Quantcast
Home / Opinion Digests / Criminal Law / Marijuana Not Intended for Personal Use

Marijuana Not Intended for Personal Use

An affidavit established probable cause to search defendant’s residence with its recitation of marijuana seeds and stems and a knotted clear plastic baggie corner obtained during a trash pull from the single can behind defendant’s residence; the affidavit’s omission of additional supporting evidence such as multiple anonymous tips about drug activity at the house did not undermine probable cause to search; the Court of Appeals affirms defendant’s convictions for possession of a controlled substance, manufacturing marijuana and possession of ammunition as a felon.

Defendant argues the affidavit for the warrant failed to establish a sufficient nexus because the anonymous tips were not explained in court and no one inquired as to the tipsters’ veracity. Also, other people could have accessed the trash can, and because the officer did not recall if the bags were sealed, “there were too many possibilities as to how the suspected marijuana got into the bags.”

The officer could have included additional information that she possessed in the warrant application, specifically, that she received numerous anonymous tips about this residence and that she found mail addressed to the residence in the same bags as the suspected indicia of drug activity. However, in light of the deferential review we owe to the magistrate’s interpretation, we cannot say these omissions rendered the warrant deficient.

The warrant specified that the place to be searched was a single story white structure with a white covered front porch with white columns on brick pedestals, and a wood privacy fence that surrounds the rear yard of the residence. The affidavit detailed that the marijuana seeds, stems and knotted baggie corner were in the single trash can directly behind that residence. The trash pull took place in a suburban neighborhood with yard space between houses, where each home set out only one trash can for weekly collection. The officer did not present false or misleading facts, and the omitted information would have supported, not undermined, probable cause. The facts in the affidavit were connected to the search authorized in the warrant in both time and place. We conclude the search warrant was supported by probable cause and the trial court did not err in denying the motion to suppress.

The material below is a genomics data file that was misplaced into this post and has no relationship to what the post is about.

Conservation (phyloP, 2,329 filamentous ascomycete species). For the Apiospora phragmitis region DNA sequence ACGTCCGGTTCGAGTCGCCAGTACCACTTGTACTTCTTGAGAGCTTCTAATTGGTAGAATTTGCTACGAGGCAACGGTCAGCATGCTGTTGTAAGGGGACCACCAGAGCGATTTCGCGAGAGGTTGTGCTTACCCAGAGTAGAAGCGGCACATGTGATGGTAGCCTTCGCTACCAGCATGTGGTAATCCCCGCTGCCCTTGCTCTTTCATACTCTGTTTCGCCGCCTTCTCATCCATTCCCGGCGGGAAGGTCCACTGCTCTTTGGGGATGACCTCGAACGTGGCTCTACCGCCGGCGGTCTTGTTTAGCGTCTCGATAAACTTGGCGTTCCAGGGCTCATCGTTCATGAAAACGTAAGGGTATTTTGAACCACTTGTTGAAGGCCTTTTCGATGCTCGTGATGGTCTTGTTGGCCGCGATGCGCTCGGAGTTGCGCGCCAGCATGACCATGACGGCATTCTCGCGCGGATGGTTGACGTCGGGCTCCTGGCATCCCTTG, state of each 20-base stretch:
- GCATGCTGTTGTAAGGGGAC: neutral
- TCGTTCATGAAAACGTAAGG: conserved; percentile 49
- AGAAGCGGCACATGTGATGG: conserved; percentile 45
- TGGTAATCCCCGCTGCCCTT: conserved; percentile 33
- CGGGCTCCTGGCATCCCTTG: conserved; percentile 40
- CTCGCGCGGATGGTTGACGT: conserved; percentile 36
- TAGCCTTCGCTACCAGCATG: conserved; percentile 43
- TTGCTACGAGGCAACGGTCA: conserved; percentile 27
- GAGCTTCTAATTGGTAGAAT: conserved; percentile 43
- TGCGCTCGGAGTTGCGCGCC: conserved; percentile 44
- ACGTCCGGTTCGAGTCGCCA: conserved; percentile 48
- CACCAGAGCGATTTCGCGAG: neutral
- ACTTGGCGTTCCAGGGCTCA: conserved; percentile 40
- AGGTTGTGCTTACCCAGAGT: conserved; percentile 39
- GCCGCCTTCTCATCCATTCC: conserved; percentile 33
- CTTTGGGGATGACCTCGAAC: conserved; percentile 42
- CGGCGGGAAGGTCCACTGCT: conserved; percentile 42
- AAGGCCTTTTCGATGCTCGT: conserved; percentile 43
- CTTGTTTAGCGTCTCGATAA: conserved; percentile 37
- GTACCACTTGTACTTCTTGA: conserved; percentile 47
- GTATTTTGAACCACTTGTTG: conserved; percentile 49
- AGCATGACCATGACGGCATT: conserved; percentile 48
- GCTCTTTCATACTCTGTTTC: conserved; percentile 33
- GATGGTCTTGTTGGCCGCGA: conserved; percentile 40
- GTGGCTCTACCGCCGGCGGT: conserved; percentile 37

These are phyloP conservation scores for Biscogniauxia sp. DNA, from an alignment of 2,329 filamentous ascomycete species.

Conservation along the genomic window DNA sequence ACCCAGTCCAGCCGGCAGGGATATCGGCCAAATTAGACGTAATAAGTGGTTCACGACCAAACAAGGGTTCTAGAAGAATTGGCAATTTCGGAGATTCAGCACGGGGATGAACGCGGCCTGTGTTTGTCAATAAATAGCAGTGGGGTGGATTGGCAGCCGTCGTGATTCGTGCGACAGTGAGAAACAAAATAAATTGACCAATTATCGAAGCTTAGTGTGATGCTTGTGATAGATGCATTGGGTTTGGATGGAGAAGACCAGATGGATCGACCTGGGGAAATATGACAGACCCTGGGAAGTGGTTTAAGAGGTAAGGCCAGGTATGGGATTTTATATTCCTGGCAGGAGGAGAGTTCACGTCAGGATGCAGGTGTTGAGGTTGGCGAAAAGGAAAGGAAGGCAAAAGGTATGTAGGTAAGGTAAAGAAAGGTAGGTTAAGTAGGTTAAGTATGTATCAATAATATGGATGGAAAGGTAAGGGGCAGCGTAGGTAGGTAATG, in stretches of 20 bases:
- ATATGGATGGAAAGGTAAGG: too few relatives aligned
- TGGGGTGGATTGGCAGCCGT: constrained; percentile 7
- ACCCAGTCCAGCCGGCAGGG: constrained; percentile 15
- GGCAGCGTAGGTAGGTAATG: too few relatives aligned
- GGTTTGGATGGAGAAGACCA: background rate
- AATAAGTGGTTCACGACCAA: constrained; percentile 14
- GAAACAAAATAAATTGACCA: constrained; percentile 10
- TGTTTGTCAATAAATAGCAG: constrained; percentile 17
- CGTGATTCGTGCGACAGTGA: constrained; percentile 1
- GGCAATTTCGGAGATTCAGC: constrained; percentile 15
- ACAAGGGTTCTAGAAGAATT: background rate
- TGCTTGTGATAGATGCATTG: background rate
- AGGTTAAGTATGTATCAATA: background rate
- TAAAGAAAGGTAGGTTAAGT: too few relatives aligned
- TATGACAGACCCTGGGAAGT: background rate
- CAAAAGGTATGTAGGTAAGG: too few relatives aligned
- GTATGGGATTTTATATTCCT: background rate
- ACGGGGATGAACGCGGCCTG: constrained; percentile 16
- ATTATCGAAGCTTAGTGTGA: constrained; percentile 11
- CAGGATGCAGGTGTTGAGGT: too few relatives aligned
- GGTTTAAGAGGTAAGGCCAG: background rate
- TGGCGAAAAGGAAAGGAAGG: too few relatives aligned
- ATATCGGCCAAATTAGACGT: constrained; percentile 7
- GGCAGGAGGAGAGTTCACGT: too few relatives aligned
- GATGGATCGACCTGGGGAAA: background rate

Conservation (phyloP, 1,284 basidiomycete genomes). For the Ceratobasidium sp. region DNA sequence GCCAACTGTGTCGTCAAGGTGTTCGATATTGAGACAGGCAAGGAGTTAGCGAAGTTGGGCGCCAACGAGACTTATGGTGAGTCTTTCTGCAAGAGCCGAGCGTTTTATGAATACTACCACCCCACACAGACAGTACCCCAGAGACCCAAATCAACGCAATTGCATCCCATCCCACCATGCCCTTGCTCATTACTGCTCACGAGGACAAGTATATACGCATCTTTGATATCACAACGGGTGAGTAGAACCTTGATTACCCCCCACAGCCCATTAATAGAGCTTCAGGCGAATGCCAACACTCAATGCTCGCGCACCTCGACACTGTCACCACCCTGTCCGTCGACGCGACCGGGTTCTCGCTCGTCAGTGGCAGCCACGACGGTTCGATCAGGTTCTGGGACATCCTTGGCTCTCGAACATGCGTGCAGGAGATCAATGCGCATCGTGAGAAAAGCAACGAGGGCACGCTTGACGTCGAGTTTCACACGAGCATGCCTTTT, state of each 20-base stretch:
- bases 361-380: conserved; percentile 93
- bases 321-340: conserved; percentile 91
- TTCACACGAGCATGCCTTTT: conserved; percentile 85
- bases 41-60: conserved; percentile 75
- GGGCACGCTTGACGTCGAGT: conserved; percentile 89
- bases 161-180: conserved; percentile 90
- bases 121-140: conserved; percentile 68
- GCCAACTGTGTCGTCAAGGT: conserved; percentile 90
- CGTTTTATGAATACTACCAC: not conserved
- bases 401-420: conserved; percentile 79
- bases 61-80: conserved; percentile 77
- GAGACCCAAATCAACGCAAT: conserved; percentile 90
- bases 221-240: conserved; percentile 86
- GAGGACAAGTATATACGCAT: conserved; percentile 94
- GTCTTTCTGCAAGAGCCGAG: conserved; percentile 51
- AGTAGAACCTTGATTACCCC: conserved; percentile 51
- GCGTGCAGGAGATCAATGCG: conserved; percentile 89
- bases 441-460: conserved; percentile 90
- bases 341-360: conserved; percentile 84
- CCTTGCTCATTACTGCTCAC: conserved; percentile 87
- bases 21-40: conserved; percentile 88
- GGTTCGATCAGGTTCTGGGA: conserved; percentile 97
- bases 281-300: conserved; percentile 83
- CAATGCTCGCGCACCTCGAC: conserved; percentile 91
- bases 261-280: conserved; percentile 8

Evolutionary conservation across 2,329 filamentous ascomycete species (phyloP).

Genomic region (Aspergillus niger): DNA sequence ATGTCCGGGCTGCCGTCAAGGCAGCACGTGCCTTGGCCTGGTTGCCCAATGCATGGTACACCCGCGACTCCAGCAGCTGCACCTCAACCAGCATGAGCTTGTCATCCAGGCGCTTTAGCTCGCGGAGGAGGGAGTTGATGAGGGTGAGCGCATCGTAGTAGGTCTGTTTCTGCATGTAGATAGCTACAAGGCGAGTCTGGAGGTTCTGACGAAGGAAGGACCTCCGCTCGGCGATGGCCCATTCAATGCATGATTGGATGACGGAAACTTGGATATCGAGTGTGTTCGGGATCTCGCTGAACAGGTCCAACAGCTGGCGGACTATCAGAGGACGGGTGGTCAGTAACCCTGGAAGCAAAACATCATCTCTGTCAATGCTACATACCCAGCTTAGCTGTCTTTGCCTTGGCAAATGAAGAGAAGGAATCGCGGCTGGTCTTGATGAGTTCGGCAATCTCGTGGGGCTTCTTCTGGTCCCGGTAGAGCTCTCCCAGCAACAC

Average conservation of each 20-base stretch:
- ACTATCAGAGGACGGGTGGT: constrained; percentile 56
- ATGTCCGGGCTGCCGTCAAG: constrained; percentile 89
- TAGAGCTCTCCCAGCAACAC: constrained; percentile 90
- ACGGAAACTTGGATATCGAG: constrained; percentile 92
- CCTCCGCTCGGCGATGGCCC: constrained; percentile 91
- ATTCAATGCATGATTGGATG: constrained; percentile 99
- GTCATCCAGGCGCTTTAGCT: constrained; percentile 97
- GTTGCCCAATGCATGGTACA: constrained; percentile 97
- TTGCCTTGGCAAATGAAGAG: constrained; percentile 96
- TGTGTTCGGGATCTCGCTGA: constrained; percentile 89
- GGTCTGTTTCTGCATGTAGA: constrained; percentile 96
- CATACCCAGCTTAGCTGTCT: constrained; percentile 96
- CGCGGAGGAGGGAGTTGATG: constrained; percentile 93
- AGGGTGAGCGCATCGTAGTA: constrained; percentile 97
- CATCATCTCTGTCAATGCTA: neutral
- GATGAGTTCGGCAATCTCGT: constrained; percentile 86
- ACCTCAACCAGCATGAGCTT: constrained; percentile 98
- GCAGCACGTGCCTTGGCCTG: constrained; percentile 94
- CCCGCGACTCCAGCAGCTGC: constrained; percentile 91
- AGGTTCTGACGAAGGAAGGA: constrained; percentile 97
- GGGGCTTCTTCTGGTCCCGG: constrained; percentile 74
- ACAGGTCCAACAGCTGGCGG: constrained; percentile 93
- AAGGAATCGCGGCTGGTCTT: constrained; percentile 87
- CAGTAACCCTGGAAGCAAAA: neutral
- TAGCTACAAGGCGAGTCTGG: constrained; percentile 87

Defendant also challenges the sufficiency of the evidence. He argues the evidence did not prove he possessed the contraband and did not prove he manufactured marijuana for distribution, instead of personal use.

The evidence was sufficient to prove defendant’s constructive possession of the contraband. The officer found the contraband in two locations: in the desk in the office and in the basement. Defendant’s wife testified that she rarely went into the office or the basement. In the office, the officer found defendant’s resume, a family photo and letters addressed to defendant from government authorities. Although law enforcement did not find equally explicit identifying evidence connecting defendant to the marijuana plants in the basement, the desk contained a scale, packaging materials and an “owe sheet” hidden in a prescription pill bottle. The presence of a timer and grow lights around the marijuana plants in the basement suggests an attempt to cultivate, and the evidence from defendant’s desk speaks to distribution. The evidence established that defendant constructively possessed the contraband in the office and the basement.
As to evidence of intent to distribute, law enforcement found only five plants, but these plants were significantly more mature (although they did not yet have buds) than those in Reynolds v. Commonwealth, 9 Va. App. 430 (1990), with a special light and a timer facilitating their growth. Defendant’s office also contained packaging materials in the form of baggies of various sizes, and an owe sheet secreted in a pill bottle. In addition to the small amounts of marijuana found in ashtrays, at least 12 grams were in a metal container in defendant’s office.

We conclude the evidence was sufficient to show that defendant grew the marijuana with intent to distribute.

Bellio-Poates v. Commonwealth (AtLee) No. 1500-14-2, June 16, 2015; Colonial Heights Cir.Ct. (Gill) Nathaniel A. Scaggs for appellant; Victoria Johnson, AAG, for appellee. VLW 015-7-179(UP), 9 pp.

VLW 015-7-179

Leave a Reply